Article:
To Problem 2.22 in Options, Futures, and Other Derivatives (8th edition) below:
When a futures contract is traded on the floor of the exchange, it may be the case that the open interest increases by one, stays the same, or decreases by one." Explain this statement.
the Solution is:
If both sides of the transaction are entering into a new contract, the open interest increases by one. If both sides of the transaction are closing out existing positions, the open interest decreases by one. If one party is entering into a new contract and the other party is closing out an existing position, the open interest stays the same.
I can understand the "increases by one" case but have difficulty in understanding the latter two cases, probably I did not fully understand the "closing out" process. By my understanding, "closing out" means "executing a reversing transaction that is exactly the same as his original trade" and "the positions is usually closed out by entering into a new arrangement with another party" (source). Therefore, "closing out the existing position" does not necessarily imply that the original contract is gone (hence "decreases the open interest by one").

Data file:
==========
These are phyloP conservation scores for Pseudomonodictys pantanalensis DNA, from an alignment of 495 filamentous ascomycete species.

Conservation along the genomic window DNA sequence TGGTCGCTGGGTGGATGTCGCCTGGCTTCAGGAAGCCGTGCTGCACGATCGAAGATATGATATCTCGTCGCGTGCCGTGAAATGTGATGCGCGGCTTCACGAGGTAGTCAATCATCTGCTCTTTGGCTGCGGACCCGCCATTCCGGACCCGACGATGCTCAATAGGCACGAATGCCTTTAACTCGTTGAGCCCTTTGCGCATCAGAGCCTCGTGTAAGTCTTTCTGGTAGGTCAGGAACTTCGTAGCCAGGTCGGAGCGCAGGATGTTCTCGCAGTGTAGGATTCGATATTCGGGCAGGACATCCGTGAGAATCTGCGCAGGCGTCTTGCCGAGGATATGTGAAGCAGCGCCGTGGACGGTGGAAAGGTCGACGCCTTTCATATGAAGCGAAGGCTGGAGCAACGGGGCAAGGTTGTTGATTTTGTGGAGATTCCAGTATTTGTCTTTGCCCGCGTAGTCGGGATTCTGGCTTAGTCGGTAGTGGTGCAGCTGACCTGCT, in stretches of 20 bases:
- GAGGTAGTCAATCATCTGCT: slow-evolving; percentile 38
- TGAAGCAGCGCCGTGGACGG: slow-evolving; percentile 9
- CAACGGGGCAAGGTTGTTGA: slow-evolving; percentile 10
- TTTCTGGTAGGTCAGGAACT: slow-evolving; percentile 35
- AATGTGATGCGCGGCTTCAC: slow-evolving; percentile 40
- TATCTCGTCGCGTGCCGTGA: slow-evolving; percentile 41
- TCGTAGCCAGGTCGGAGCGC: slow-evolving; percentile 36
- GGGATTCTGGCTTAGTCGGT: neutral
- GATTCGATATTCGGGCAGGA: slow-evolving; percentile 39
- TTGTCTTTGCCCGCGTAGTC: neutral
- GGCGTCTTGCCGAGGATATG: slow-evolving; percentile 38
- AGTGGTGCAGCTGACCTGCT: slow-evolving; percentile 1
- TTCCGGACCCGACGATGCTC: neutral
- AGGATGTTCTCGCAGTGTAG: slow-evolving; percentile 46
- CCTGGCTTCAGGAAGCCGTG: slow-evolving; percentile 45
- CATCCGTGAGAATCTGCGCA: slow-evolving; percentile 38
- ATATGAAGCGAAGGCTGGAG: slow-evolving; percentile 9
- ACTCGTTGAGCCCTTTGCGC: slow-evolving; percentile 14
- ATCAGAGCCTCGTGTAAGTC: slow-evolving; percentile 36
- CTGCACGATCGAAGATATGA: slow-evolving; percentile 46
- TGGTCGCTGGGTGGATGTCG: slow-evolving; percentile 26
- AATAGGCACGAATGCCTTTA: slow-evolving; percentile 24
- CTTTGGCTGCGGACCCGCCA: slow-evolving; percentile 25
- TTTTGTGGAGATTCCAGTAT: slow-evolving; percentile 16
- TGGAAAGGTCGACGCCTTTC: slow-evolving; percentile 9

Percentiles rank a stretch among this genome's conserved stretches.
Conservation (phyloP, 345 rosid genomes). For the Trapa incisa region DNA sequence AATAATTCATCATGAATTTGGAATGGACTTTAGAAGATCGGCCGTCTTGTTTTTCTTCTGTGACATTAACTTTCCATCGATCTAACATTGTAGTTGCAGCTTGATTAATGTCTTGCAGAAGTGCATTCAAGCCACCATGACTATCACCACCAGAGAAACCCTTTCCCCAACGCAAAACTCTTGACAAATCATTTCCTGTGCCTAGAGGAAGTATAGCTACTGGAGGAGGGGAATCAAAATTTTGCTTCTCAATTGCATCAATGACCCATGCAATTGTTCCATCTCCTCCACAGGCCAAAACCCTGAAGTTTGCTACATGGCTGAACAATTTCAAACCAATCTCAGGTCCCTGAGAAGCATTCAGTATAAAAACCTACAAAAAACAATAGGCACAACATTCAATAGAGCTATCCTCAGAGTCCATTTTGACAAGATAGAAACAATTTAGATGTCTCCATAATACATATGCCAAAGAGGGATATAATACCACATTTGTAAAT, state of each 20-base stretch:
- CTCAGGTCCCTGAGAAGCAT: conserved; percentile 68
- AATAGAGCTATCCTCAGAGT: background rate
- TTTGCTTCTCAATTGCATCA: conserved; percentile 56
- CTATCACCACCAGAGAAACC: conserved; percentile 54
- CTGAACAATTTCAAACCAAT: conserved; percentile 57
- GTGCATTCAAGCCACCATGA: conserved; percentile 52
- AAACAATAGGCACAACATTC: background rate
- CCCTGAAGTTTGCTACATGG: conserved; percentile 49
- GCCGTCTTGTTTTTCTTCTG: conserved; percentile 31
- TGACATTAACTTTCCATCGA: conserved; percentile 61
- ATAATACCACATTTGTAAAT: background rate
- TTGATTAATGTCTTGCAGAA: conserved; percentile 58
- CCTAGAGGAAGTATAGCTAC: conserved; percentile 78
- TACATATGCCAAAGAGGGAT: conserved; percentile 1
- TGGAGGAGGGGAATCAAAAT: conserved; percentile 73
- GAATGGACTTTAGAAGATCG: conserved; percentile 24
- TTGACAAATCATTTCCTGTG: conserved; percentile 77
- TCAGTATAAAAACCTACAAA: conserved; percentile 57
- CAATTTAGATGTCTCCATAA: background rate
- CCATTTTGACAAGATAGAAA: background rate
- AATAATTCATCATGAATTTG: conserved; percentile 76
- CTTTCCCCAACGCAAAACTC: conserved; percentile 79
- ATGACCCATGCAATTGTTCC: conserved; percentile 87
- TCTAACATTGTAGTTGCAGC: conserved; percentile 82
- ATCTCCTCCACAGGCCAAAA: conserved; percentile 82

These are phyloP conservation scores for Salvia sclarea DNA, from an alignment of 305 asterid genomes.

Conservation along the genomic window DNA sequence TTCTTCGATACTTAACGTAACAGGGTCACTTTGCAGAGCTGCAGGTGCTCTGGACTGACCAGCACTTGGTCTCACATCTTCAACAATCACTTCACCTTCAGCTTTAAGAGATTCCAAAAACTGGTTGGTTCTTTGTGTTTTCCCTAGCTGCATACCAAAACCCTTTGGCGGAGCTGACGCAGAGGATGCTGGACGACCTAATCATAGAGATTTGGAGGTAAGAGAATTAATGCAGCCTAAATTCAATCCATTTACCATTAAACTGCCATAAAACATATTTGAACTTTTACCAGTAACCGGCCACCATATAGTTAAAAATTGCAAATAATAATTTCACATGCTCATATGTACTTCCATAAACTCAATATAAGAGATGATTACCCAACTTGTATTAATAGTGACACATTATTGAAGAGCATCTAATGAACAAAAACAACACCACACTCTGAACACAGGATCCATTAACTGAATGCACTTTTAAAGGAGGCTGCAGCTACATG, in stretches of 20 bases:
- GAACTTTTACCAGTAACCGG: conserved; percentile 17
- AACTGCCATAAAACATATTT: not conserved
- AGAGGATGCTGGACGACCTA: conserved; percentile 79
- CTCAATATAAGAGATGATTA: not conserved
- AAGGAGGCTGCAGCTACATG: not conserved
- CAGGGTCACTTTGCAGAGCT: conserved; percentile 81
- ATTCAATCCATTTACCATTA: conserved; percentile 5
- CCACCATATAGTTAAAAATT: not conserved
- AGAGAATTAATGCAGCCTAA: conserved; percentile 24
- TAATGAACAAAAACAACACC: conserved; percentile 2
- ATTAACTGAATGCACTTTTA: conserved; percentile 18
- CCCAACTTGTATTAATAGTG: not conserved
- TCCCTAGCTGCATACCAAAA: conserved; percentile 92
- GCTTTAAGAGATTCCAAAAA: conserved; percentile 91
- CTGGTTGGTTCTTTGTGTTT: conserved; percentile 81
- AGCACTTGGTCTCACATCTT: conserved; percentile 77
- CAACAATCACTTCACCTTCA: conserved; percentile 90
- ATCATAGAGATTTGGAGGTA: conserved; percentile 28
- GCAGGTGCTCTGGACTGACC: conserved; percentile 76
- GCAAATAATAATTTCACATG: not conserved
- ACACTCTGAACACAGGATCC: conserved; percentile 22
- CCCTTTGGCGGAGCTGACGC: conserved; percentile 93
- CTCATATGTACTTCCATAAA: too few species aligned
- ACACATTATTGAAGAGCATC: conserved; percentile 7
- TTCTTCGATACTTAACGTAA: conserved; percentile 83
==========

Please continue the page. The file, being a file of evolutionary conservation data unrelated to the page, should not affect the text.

To be more specific, let $A$ and $B$ denote the two parties that traded the new futures contract $x$. Suppose $A$'s existing position is the long position of contract $y$, and $B$'s existing position is the short position of contract $z$. Here both $y$ and $z$ were settled prior to the time that $x$ was settled, which is denoted by $t$. By assumption, $x, y, z$ have the same maturity time $T > t$. In addition, at $t$, $A$ shorts $x$ and $B$ longs $x$. Under this setting, the number of long positions did not decrease by one, but increases by one (in addition to $y$, there is a new outstanding $x$).
Where did I my understanding go wrong?